Cobo Town on Carnival Tuesday around the Savannah. Photos courtesy Georgia Popplewell.
In between the bikini and beads of this week's Carnival, a band of cobos slinked, darkly. On Carnival Monday, band members held standards bearing individual slogans which band members had painted themselves in red paint. On Tuesday, standards were ditched, with band-members wearing beaked headpieces and large flowing capes, all black. There was no music truck, only a small music cart.
The designs were straightforward and efficient. But in the sea of everything else that passed for mas this Carnival, they stood out. Curious onlookers were struck by what they called "real mas".
The artist Ashraph's band 'Cobo Town'--which this week placed fourth in the small band of the year competition--was not a re-invention of the wheel. But because mas has now degenerated into a mercenary "all-inclusive" experience with little or no edge or individuality, it simply stood out.
As I chipped along through the streets of Port of Spain in the band I found it ironic that onlookers were looking in awe. Clearly, they had grown unaccustomed to seeing so much fabric on masqueraders.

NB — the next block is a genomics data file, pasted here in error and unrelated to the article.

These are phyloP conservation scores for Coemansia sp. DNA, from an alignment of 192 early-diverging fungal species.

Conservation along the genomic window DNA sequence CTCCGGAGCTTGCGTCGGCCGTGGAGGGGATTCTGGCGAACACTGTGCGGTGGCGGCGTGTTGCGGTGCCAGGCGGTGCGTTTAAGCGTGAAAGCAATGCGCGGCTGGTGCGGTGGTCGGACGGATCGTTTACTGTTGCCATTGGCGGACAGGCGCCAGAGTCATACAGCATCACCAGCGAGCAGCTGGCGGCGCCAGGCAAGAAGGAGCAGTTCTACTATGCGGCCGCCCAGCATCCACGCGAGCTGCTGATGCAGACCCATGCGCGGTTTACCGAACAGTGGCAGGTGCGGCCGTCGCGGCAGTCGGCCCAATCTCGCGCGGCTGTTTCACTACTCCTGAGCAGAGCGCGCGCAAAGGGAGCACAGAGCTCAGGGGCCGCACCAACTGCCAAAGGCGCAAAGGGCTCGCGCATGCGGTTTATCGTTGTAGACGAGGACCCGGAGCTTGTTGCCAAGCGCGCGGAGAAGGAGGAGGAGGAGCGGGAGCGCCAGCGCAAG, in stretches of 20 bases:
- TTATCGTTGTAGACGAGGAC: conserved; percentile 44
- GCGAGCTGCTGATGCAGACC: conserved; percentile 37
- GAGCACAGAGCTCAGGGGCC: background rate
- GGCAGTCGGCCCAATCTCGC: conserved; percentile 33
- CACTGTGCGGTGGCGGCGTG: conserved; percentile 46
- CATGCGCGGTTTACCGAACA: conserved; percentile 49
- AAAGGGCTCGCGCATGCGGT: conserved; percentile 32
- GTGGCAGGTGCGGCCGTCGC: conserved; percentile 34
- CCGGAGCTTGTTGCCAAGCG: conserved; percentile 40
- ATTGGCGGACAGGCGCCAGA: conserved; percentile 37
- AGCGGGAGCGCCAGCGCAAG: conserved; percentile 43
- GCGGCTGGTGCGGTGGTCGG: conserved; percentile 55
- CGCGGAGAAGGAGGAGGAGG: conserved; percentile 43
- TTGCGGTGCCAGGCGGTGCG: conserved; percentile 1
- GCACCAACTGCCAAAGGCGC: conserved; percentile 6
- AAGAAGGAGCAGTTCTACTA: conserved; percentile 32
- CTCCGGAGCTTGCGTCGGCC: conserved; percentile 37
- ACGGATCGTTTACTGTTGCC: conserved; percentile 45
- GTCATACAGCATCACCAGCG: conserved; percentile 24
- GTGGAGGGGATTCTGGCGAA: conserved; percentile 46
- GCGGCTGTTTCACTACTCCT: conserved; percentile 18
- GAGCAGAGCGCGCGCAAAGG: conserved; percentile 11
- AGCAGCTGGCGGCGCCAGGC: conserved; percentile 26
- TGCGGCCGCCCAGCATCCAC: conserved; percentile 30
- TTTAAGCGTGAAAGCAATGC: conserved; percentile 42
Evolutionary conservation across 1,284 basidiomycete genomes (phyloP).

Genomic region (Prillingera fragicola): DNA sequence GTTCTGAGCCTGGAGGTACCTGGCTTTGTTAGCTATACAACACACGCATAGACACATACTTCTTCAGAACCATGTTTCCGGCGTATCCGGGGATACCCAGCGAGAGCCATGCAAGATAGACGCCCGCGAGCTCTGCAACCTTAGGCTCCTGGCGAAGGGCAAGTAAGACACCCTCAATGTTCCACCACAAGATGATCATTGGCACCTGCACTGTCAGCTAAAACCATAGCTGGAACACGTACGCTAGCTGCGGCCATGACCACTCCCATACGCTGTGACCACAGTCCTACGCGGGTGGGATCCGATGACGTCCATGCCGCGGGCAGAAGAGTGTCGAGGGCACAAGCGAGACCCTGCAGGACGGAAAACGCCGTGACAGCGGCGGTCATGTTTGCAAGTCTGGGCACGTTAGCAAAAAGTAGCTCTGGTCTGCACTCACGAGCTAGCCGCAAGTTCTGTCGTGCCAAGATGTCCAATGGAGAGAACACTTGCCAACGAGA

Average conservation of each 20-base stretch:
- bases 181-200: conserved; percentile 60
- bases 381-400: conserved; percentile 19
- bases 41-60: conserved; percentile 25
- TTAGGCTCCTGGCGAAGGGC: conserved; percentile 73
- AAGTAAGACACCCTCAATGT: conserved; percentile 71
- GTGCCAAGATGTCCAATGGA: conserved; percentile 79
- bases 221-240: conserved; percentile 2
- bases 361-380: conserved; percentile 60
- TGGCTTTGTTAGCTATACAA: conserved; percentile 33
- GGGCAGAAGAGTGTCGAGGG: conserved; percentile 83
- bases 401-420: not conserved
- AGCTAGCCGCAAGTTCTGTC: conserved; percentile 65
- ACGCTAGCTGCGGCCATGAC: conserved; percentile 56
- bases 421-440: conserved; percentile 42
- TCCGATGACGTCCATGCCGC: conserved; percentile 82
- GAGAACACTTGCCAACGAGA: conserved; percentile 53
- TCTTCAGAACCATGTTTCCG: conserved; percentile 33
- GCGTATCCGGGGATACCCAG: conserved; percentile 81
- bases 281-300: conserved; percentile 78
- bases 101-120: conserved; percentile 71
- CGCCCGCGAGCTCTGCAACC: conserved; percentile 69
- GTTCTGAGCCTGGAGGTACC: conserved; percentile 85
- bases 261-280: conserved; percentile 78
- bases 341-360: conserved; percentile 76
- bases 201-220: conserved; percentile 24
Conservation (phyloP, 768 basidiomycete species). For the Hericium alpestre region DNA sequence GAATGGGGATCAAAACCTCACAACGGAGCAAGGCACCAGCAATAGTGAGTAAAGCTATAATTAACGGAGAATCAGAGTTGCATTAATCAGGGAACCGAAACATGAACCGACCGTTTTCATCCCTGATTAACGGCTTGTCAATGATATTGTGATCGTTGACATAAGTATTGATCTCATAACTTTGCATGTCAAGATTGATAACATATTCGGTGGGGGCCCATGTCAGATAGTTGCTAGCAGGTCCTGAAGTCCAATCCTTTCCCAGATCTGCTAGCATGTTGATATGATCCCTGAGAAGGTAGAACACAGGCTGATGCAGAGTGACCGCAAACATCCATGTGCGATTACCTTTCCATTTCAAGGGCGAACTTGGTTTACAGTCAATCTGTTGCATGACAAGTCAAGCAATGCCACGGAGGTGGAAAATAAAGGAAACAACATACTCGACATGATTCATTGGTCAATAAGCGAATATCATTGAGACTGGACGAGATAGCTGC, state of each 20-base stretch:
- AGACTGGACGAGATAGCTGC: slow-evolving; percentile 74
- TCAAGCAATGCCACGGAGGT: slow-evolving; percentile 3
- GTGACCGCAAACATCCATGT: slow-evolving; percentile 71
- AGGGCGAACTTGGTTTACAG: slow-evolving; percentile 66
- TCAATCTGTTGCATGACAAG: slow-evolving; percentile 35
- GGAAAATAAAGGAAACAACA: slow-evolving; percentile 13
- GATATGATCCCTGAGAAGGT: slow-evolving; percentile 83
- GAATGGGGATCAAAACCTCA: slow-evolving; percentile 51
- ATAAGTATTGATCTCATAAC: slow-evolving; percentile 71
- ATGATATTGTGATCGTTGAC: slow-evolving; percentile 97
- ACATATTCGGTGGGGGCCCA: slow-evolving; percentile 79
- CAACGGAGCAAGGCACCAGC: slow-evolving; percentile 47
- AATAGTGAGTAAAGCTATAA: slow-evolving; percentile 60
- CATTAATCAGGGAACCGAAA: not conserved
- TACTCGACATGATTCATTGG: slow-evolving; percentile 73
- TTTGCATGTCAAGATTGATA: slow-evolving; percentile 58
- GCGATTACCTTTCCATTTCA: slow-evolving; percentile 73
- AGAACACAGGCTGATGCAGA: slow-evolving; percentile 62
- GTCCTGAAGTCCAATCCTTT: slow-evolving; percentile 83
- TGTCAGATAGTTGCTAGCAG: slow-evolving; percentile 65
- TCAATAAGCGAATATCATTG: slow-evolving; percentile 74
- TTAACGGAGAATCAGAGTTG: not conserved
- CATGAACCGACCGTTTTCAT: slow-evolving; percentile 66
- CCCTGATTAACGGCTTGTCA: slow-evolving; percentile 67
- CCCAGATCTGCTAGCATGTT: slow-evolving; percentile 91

But worse, some, who have perhaps forgotten the roots of the mas and the great bands of yesteryear, might not have realised that mas used to be just like this; cosy, fun, do-it-yourself; punk. Instead, they looked on in awe at what they perhaps thought was a new kind of mas; a new way of enjoying Carnival.
The costumes were relatively cheap (though they contained more design elements than any of the thousand-dollar costumes of the bigger bands) and people mixed and matched to fit. It's a wonder there were not more bands like it this year amidst the global economic downturn.
Could Cobo Town, then, become the blue print for a new trend? Clearly the band has demonstrated the possibilities for people to come together and make their own mas, like they used to (and in some places still do).
While not a new kind of mas, the band certainly presents the intriguing prospect of a new process that is long overdue in Trinidad's waning Carnival: re-discovery. With relatively little resources it demonstrated the possibilities of the mas in a festival now being stymied by its own mercenary tendencies.